Pablo Martinez Monsivais/AP
President Obama is greeted by Senate Majority Leader Harry Reid of Nevada during an event at the University of Nevada, Las Vegas on Friday.
President Obama is greeted by Senate Majority Leader Harry Reid of Nevada during an event at the University of Nevada, Las Vegas on Friday. Pablo Martinez Monsivais/AP
President Obama was out in Nevada on Friday trying to help Senate Majority Leader Harry Reid hang on to his seat in November. But the president could also use Reid's help: Much of the Obama agenda is now stalled at the doorstep of the Senate.
Lawmakers return Monday from a weeklong recess to a partisan impasse: Democrats want to rack up accomplishments before this fall's midterm elections, but Republicans expect big gains in those elections and have little incentive to let anything get done before then.
At a fundraiser for Reid at the University of Nevada, Las Vegas, Obama lamented how at every turn, he and Reid faced what the president called "opposition and obstruction from a lot of leaders across the aisle." So Obama made a proposal tying together two issues Democrats and Republicans can agree on: creating jobs and clean energy.
"If an American company wants to create jobs and grow, we should be there to help them do it," he said. "So that's why I'm urging Congress to invest $5 billion more in these kinds of clean energy manufacturing tax credits — more than doubling the amount that we made available last year."
Little Common Ground
The president mentioned that two Republican senators backed the measure. But efforts to get a larger energy bill moving in the Senate have gone nowhere, mainly because of GOP concerns that such a bill might include so-called cap-and-trade provisions aimed at limiting carbon emissions.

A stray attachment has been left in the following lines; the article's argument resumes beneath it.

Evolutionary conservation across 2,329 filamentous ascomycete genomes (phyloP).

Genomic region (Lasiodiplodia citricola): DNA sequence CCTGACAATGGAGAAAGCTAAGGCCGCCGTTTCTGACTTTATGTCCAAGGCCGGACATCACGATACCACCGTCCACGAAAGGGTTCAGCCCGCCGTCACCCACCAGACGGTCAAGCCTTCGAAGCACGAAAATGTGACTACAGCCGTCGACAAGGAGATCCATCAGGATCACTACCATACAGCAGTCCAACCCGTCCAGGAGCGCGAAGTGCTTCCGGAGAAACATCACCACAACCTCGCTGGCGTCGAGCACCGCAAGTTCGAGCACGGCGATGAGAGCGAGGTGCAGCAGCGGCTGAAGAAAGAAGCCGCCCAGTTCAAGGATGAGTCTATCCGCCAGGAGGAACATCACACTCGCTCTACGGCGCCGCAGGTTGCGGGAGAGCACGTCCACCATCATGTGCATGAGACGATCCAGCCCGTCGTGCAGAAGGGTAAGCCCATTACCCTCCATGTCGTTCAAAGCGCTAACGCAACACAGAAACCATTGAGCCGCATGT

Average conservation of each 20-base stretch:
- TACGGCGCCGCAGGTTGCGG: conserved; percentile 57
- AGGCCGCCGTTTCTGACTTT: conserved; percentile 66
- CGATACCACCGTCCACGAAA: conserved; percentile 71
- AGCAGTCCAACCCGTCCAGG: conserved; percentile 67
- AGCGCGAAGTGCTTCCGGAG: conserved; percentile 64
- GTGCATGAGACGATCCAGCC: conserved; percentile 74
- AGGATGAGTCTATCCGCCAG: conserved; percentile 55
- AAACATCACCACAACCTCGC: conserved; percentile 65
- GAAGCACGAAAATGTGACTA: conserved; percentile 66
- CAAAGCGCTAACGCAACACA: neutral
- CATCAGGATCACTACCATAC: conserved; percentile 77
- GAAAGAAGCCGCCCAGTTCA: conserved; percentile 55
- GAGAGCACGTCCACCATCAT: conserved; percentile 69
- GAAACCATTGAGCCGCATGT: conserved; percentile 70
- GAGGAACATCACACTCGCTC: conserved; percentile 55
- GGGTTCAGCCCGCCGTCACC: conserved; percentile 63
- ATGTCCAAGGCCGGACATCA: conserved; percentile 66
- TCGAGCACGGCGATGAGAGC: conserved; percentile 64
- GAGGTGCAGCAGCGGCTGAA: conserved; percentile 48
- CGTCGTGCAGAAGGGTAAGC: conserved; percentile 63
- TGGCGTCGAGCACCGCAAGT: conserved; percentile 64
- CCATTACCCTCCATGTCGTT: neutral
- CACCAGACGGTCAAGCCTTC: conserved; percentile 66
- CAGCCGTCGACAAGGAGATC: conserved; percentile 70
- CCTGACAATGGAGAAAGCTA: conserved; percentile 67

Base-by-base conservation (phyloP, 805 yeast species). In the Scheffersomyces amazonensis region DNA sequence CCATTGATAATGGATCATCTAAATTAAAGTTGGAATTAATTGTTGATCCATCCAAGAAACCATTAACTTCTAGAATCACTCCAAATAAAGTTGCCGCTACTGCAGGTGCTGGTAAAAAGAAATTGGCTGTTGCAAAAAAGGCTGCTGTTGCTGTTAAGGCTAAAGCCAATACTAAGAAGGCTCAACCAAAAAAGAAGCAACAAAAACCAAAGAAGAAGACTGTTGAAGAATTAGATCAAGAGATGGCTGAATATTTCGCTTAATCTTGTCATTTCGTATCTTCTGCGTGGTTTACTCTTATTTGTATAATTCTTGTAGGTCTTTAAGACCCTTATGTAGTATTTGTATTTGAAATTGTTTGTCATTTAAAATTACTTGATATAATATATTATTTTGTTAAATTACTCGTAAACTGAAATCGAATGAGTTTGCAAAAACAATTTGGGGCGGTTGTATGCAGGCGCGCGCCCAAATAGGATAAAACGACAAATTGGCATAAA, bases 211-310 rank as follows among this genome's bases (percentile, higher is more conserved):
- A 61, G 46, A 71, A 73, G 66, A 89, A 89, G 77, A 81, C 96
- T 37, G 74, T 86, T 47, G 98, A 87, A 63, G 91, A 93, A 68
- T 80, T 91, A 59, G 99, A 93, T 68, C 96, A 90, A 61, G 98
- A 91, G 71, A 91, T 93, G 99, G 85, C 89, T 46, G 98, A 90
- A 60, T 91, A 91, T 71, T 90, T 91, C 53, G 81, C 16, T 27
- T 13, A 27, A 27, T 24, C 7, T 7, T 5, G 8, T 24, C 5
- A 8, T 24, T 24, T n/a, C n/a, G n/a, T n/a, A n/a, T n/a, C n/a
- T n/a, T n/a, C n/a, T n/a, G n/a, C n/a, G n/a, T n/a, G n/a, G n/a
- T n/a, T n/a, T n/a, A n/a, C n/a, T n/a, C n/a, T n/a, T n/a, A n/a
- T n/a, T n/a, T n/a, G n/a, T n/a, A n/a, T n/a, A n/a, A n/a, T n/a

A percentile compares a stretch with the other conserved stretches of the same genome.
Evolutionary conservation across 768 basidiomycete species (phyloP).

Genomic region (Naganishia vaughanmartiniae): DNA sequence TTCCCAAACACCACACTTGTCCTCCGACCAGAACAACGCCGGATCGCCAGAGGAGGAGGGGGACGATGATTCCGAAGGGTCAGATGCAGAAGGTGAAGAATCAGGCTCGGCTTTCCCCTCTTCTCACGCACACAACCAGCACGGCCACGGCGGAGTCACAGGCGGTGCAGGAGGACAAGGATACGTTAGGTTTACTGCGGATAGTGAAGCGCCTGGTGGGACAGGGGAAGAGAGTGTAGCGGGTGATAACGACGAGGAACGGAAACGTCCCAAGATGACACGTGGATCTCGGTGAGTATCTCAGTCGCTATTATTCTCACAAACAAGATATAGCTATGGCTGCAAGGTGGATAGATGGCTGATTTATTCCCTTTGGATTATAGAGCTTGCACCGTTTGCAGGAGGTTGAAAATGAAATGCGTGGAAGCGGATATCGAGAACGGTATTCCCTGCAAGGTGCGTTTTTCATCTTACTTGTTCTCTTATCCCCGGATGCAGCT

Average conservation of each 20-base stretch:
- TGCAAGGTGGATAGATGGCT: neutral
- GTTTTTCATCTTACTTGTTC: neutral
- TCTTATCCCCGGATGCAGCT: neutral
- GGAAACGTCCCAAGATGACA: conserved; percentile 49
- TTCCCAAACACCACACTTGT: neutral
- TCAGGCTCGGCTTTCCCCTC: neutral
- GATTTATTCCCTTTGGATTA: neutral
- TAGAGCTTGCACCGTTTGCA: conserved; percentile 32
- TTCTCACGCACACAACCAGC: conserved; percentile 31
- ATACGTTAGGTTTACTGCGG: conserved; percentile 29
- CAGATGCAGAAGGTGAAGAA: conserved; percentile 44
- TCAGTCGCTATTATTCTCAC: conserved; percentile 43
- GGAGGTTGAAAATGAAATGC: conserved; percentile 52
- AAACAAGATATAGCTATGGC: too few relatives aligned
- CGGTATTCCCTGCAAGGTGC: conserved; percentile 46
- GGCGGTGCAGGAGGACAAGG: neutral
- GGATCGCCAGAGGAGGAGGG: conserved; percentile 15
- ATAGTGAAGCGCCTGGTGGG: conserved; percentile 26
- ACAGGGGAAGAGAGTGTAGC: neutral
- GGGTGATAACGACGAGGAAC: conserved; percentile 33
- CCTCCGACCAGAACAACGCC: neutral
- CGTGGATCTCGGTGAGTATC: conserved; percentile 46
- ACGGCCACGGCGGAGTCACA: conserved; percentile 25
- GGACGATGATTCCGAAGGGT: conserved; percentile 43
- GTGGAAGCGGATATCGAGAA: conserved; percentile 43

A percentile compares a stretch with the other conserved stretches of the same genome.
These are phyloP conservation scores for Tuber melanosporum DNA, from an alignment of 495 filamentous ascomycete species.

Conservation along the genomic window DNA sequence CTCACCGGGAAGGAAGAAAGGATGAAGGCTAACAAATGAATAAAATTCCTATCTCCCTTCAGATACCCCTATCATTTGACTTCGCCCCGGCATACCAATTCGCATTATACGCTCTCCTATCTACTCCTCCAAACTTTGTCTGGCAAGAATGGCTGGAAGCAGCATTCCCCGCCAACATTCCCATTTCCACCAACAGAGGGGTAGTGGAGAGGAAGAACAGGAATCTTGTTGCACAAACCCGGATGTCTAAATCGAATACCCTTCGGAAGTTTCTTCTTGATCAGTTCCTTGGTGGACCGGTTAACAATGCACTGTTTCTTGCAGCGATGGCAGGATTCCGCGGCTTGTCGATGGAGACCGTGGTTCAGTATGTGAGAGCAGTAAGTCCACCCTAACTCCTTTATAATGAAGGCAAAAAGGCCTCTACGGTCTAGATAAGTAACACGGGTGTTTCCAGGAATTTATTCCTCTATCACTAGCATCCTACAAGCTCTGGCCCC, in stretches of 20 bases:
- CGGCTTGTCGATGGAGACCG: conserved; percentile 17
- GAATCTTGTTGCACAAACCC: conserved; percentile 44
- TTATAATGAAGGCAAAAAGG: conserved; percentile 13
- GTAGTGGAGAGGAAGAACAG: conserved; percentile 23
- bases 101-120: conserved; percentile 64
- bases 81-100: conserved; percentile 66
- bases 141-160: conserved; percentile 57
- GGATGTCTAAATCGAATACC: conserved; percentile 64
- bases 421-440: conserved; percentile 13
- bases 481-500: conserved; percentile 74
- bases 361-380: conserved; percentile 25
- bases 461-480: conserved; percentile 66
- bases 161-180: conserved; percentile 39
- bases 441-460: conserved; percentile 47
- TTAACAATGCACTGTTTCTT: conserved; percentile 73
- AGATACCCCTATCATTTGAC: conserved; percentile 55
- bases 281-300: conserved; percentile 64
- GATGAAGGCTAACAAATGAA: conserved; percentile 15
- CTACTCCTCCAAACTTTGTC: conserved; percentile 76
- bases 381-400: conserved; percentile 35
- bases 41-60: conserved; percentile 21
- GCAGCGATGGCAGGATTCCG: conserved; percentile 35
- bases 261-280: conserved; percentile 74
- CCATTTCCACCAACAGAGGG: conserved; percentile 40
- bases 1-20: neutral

After a meeting on energy with the president last week, Tennessee Republican Lamar Alexander declared limits on carbon off the table.
"If we want to have a clean energy bill this year, we can do that, but the first step in that is to put cap-and-trade aside," he said. "Then we can talk about things that the president and Republicans agree on."
But there's not much the president and Republicans do agree on.
A few Republicans may vote to confirm Elena Kagan to the Supreme Court. A few may also end up voting for the final version of the financial regulatory overhaul that's already been passed by the House. But Republicans, citing concern over deficits, have repeatedly filibustered Democrats' efforts to extend long-term unemployment benefits that expired last month.
Reid's frustration was clear at the Las Vegas fundraiser: "The party of no is in the United States Senate, those Republicans. We have a couple of women that work with us, but that's about it, the two senators from Maine," he said. "And it's been a struggle. They're betting on our failure, we're betting on our success, and you know, it's a bet we're going to win."
Reid's problem goes beyond Republicans. Nebraska Democrat Ben Nelson has been breaking ranks with his party repeatedly to help Republicans filibuster the unemployment benefits extension.
"I think at some point you have to say no to adding to the deficit because you only worsen the economy and you only threaten any kind of recovery by deficit spending," Nelson said.
Such concerns kept neither Nelson nor a dozen Republicans from voting in late May for $33 billion in funding for the wars in Iraq and Afghanistan — all of which would add to the deficit. The House passed that war funding last week, but because the House added $10 billion to keep teachers from being laid off, the bill once again needs the Senate's approval.
That will likely be contentious, as will the Senate's consideration of the annual defense authorization bill. Some Republicans are threatening to filibuster that measure because it contains a provision they strongly oppose — a repeal of the "don't ask, don't tell" policy that prohibits openly gay people from serving in the military.
As for the president's recent call for Congress to pass an immigration overhaul this year, South Carolina Republican Lindsey Graham says forget it.
"If you bring comprehensive immigration to the floor in this environment, it will fail, it will fail miserably, and nobody will touch it for a decade," he said.
Graham prefers waiting until after the elections. He thinks Republicans might be more willing then to consider not only immigration, but a lot of other things piling up in the Senate.